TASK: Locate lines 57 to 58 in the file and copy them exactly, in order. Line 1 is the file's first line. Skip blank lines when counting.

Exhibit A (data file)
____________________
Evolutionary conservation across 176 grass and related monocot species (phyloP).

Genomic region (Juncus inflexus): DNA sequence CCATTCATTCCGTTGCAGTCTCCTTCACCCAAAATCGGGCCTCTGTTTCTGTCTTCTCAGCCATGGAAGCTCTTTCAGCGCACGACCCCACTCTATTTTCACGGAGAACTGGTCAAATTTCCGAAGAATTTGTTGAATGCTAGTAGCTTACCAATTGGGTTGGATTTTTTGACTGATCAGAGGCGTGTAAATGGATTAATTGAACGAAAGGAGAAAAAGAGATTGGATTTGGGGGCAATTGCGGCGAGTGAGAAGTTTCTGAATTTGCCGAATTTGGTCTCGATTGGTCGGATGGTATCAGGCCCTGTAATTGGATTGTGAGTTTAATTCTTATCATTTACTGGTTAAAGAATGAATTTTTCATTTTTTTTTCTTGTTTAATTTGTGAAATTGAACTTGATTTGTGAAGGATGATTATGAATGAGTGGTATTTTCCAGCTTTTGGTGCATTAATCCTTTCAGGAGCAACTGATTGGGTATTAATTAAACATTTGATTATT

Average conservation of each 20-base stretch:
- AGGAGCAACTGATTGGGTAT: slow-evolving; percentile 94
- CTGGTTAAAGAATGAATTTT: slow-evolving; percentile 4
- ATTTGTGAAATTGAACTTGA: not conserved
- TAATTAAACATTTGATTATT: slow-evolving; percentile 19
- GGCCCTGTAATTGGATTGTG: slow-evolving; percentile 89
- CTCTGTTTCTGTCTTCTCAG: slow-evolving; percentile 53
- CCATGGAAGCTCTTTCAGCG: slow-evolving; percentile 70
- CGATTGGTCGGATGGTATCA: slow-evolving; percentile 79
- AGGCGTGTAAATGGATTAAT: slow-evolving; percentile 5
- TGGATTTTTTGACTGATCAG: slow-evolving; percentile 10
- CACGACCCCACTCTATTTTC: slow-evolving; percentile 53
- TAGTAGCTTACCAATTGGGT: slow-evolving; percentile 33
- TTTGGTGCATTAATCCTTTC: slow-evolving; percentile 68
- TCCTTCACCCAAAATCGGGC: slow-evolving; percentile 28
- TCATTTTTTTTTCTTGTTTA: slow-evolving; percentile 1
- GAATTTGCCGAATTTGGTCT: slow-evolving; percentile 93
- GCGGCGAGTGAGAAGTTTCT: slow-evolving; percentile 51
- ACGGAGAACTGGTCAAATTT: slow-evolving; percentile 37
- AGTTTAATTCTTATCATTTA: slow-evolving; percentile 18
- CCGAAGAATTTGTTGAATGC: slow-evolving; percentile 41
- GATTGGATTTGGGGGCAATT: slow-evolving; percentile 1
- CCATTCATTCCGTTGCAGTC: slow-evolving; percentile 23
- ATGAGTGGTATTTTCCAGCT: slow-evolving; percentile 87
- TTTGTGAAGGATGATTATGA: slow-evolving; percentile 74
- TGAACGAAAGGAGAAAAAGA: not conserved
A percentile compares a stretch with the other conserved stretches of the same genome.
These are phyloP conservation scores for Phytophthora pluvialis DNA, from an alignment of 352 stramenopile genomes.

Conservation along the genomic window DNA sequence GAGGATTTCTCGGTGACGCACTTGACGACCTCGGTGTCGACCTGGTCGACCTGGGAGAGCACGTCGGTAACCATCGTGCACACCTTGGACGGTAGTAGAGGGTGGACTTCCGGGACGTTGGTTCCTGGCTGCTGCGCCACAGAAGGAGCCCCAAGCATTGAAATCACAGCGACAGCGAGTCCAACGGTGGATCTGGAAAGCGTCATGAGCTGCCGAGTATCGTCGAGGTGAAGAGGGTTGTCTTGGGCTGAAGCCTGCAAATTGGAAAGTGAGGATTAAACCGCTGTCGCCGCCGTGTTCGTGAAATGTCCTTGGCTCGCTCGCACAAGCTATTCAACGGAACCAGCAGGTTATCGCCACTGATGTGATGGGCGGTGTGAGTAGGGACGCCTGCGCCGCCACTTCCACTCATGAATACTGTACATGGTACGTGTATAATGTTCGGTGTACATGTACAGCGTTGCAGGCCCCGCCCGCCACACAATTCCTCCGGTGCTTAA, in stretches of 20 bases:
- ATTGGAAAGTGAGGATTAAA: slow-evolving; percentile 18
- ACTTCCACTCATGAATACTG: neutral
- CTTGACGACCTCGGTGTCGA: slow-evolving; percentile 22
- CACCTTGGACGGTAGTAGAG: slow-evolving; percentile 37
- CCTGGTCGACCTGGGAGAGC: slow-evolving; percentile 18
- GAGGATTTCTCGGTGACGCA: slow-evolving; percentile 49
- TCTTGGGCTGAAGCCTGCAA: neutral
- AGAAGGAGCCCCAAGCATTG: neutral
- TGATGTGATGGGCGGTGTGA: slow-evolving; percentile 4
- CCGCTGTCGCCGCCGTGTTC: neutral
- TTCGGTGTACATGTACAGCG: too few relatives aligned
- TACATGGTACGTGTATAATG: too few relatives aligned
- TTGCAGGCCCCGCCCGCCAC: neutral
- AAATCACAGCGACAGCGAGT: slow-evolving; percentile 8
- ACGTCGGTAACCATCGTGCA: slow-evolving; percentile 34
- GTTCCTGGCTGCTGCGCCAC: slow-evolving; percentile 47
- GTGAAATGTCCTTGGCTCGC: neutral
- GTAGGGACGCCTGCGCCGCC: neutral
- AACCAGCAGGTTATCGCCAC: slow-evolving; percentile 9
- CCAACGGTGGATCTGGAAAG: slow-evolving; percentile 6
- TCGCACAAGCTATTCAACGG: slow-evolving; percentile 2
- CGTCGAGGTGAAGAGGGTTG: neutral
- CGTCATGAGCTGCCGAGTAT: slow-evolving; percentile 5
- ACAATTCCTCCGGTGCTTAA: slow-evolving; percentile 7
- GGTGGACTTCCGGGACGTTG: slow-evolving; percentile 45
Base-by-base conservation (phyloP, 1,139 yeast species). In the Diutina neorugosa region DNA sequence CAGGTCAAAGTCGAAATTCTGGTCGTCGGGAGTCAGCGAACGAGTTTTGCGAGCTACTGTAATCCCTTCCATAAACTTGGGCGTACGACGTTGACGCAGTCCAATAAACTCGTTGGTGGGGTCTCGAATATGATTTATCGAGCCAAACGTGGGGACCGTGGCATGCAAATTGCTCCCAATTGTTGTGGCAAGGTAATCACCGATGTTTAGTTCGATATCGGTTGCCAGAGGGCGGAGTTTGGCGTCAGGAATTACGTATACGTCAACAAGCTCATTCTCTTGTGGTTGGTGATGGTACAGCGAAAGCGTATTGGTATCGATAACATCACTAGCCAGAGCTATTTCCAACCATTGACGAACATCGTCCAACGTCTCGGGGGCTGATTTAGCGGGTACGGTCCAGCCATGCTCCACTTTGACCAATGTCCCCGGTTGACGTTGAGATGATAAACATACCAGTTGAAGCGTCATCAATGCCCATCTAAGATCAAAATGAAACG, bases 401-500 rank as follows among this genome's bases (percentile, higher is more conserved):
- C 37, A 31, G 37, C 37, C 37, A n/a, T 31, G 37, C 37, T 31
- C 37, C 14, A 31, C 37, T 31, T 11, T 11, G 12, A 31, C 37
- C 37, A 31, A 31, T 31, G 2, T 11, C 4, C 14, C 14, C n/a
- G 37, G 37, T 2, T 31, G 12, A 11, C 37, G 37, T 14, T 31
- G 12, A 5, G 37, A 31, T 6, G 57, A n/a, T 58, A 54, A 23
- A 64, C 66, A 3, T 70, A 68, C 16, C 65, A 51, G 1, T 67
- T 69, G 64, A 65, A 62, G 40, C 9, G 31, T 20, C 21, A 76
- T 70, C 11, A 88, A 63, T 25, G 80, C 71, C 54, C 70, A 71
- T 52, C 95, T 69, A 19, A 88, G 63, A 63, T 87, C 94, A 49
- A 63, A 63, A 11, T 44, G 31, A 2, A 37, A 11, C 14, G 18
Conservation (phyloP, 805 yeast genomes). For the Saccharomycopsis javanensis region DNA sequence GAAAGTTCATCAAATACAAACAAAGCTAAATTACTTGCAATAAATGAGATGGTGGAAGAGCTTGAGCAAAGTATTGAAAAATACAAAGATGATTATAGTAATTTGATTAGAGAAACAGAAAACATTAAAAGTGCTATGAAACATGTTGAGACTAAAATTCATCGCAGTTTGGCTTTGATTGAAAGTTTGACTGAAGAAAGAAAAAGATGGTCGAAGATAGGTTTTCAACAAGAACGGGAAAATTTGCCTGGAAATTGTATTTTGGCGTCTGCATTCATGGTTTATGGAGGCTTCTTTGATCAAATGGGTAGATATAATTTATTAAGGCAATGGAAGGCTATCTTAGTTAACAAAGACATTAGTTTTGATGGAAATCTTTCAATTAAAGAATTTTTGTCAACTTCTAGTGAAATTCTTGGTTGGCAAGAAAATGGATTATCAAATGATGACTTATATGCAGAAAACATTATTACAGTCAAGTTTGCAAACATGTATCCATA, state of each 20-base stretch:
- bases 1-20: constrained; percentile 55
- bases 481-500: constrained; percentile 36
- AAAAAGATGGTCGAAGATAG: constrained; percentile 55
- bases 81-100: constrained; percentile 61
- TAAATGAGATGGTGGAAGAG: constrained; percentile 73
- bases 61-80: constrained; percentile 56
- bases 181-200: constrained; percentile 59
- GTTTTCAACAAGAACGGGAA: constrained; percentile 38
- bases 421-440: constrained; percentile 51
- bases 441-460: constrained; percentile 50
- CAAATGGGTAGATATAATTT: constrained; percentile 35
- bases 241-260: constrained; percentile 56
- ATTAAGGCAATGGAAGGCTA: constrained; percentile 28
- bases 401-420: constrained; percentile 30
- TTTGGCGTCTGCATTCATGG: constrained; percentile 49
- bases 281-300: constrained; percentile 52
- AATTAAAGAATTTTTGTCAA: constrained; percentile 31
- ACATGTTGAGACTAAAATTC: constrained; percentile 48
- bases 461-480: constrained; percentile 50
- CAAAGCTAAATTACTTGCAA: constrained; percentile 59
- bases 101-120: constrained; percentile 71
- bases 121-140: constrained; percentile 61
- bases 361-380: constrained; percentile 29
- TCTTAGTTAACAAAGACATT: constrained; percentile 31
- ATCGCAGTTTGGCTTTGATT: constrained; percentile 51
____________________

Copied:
Base-by-base conservation (phyloP, 1,139 yeast species). In the Diutina neorugosa region DNA sequence CAGGTCAAAGTCGAAATTCTGGTCGTCGGGAGTCAGCGAACGAGTTTTGCGAGCTACTGTAATCCCTTCCATAAACTTGGGCGTACGACGTTGACGCAGTCCAATAAACTCGTTGGTGGGGTCTCGAATATGATTTATCGAGCCAAACGTGGGGACCGTGGCATGCAAATTGCTCCCAATTGTTGTGGCAAGGTAATCACCGATGTTTAGTTCGATATCGGTTGCCAGAGGGCGGAGTTTGGCGTCAGGAATTACGTATACGTCAACAAGCTCATTCTCTTGTGGTTGGTGATGGTACAGCGAAAGCGTATTGGTATCGATAACATCACTAGCCAGAGCTATTTCCAACCATTGACGAACATCGTCCAACGTCTCGGGGGCTGATTTAGCGGGTACGGTCCAGCCATGCTCCACTTTGACCAATGTCCCCGGTTGACGTTGAGATGATAAACATACCAGTTGAAGCGTCATCAATGCCCATCTAAGATCAAAATGAAACG, bases 401-500 rank as follows among this genome's bases (percentile, higher is more conserved):
- C 37, A 31, G 37, C 37, C 37, A n/a, T 31, G 37, C 37, T 31